Summit Council Rescinds Censure of Vernotico; Getzendanner, Vernotico Apologize; Expanded Improvement District Supported

Summit Community Services Director Beth Kinney presents the Silver Sustainable Jersey Award to Mayor Jordan Glatt.

SUMMIT, NJ - The Summit Common Council voted Monday to rescind its November 3 censure of Councilman Michael Vernotico for his actions in connection with closed session discussions concerning allegations of impropriety against Councilman Tom Getzendanner.

As first reported by, this summer, City Solicitor Barry Osmun, at the urging of the Union County Prosecutor’s Office, sent Getzendanner a letter that his reported attempt to get a city employee to pre-date a check for a cat license fee to help a constituent  avoid a late charge “could be construed as official misconduct.”

Councilman Vernotico last month issued a press release in which he reported the alleged attempt to have the check pre-dated and an attempt by Getzendanner to “fix the dates” on his billings in order to “get an illegal reimbursement.”

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In the censure resolution that he introduced November 3, Councilman Richard Madden criticized Vernotico for “sharing information regarding an interaction” between Getzendanner and the city employee that had been discussed in a September 7 closed session of the governing body.

The resolution also criticized Vernotico for “branding Councilman Getzendanner a common criminal,” when Getzendanner had not been convicted of a crime.

At Monday’s meeting Madden said one of the major reasons for his censure motion was the disclosure of actions involving a city employee, which is a personnel matter to be dealt with in closed session.

He seconded Councilmember Ellen Dickson’s motion to withdraw the censure, but sought a “quid pro quo” from Vernotico about his remarks concerning Getzendanner,

Vernotico apologized for any of his remarks “that Councilman Getzendanner found offensive.”

He did, however, say his actions in disclosing the closed session discussions were correct because the matters had been disposed of by the council and they properly should have been disclosed to the public.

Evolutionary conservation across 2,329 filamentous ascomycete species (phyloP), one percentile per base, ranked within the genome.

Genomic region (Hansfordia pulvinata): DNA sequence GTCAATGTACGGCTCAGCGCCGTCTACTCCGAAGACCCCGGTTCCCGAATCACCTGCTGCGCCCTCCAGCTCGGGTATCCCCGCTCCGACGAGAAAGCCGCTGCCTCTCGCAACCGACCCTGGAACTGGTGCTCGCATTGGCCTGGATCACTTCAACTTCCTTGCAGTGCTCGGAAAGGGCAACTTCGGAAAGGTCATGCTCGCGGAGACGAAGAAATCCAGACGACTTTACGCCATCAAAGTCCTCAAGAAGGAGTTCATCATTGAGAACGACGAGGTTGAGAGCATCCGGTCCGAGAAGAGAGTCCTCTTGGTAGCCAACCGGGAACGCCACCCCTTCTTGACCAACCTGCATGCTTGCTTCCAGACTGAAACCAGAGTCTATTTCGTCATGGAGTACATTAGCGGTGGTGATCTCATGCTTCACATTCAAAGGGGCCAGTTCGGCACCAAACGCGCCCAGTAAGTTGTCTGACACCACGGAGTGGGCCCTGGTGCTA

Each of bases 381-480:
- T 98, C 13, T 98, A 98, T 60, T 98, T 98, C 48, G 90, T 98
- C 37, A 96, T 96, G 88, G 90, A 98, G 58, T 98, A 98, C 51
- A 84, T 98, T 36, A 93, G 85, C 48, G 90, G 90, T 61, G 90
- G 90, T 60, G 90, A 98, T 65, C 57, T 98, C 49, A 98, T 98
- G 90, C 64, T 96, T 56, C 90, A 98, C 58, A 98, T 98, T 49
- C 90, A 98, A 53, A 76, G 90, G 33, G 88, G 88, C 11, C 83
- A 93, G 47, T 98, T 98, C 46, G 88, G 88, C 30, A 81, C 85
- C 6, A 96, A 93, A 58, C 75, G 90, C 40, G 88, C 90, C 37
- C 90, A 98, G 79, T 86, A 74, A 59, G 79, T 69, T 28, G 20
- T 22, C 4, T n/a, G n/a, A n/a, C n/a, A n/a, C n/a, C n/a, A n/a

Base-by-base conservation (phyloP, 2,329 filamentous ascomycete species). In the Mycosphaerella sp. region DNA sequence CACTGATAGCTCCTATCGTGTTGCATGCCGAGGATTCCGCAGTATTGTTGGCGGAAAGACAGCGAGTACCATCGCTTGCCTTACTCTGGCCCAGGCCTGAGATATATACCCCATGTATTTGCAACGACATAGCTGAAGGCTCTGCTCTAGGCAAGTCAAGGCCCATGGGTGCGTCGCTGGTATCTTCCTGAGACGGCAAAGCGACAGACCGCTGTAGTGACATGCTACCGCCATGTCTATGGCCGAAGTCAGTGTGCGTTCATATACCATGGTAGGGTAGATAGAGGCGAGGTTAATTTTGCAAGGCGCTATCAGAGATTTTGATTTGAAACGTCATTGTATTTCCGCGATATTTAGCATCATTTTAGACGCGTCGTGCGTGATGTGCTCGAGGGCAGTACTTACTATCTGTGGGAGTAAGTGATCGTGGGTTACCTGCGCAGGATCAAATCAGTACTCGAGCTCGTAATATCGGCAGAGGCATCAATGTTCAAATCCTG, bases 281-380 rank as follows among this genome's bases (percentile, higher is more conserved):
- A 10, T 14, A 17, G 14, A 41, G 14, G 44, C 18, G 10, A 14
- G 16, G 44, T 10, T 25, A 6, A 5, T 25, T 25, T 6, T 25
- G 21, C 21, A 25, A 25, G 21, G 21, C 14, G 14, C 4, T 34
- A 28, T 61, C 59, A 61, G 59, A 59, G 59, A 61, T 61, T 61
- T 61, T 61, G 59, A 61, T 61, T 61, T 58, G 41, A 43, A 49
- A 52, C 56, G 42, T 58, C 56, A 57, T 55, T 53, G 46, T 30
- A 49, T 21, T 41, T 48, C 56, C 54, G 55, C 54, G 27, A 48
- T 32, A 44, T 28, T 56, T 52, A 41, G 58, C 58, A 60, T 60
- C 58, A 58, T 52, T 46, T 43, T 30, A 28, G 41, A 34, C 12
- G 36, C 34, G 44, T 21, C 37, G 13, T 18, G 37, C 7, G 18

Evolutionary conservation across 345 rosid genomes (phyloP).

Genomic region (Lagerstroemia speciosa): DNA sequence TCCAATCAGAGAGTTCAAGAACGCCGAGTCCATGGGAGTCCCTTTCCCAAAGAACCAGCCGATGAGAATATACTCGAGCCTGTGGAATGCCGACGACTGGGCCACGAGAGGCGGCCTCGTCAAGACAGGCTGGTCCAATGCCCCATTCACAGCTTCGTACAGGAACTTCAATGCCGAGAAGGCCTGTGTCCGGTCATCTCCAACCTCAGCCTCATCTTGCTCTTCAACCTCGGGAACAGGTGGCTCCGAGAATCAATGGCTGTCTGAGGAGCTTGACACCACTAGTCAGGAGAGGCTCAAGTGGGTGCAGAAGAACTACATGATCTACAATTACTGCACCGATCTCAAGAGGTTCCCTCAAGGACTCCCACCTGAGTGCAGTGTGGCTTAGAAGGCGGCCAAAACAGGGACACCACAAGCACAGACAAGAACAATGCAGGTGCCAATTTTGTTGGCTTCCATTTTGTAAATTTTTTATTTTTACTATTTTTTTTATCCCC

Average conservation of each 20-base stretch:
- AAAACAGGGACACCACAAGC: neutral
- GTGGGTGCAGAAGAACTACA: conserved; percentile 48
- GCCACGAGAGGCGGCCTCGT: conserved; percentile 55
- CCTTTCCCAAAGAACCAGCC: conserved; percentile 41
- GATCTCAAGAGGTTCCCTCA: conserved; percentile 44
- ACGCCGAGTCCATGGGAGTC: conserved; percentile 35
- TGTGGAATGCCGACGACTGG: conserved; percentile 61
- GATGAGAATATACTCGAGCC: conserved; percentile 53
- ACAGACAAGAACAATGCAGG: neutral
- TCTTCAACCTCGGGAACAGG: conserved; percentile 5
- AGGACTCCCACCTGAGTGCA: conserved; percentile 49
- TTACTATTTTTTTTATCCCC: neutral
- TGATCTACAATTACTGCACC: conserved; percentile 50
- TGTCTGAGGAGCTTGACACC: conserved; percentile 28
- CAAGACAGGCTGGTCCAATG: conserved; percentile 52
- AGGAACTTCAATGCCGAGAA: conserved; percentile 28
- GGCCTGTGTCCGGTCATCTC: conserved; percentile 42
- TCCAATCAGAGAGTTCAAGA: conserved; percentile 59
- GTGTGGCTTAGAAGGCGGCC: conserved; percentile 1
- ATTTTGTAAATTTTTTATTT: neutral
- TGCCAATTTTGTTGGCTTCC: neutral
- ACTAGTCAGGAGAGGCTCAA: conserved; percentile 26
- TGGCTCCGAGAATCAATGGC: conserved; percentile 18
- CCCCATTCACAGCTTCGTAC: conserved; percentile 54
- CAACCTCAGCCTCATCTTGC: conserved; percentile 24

Getzendanner, who on November 3, apologized if his discussion with the city employee about his constituents had been misunderstood by the employee, again apologized to the employee on Monday.

He said he should have, instead, spoken to the employee’s boss and should have questioned her boss about his concerns that some residents were being penalized while 90% of the city’s cats were unlicensed.

The councilman also apologized to his fellow councilmembers and the residents for the controversy his actions caused.

Council President Dave Bomgaars also said he should have allowed governing body members more time in closed session to discuss the Getzendanner matter.

Residents Phyllis Sang, Guy Haselmann and Tom Graham also said the council acted incorrectly in censuring Vernotico.

Graham said the actions of Getzendanner showed “a serious crack in Gerzendanner’s integrity” and the actions of the council showed a “serious crack in its integrity.”

In other action at Monday’s meeting, the council introduced an ordinance to expand the boundaries of the Special Improvement District to include Block No. 1913, Lot Nos. 1 through 3—503 and 509-517 Springfield Avenue and 535 Springfield Avenue and Block No. 2608, Lot No.2—309 Springfield Avenue.

In addition, according to City Clerk David Hughes, the ordinance will remove the former Summit Medical Group property from the Central Business District.

The public hearing on the ordinance is scheduled for Tuesday, December 21.

Also scheduled for hearing that evening are ordinances providing for the city to vacate a portion of a “paper street” on Cleveland Road and turn over the two parcels of land to adjoining property owners and establishing fire lanes at all city public schools, Oak Knoll School and the Merck & Co., Inc. property.

After a discussion on possible designation of the city-owned property at 2 Walnut Street, the Broad Street parking lot and the post office parking lot as areas in need of redevelopment, the council authorized preliminary studies that could lead to the designation for the Walnut Street property.

The cost of that study, which will come out of the 2011 budget, will be about $4,000.

Council members also approved assessment reports for drainage improvements previously done on Whittredge Road, pedestrian safety projects on Hartley and Ridge Roads, Summit Avenue and High, Maple and Elm Streets and curb and sidewalk improvements to Oak Ridge Avenue, Section III.

Madden said the interest rates to be charged residents of the affected streets for the assessments will be determined after the city’s chief financial officer reviews the materials.

Getzendanner added the affected residents would have a choice of paying the assessments in a lump sum or in 10 installments.

Community Services Director Beth Kinney also presented Mayor Jordan Glatt with a plaque signifying the fact that the city has achieved sole status as a medium-sized municipality in the Silver category of the Sustainable Jersey competition that recognizes public and private environmental efforts in communities that “want to go green, save money, and take steps to sustain their quality of life over the long term.”

Kinney noted the city achieved 550 points in the category where it only needed 350 to qualify and it was one of the top communities of the 38 that submitted applications.

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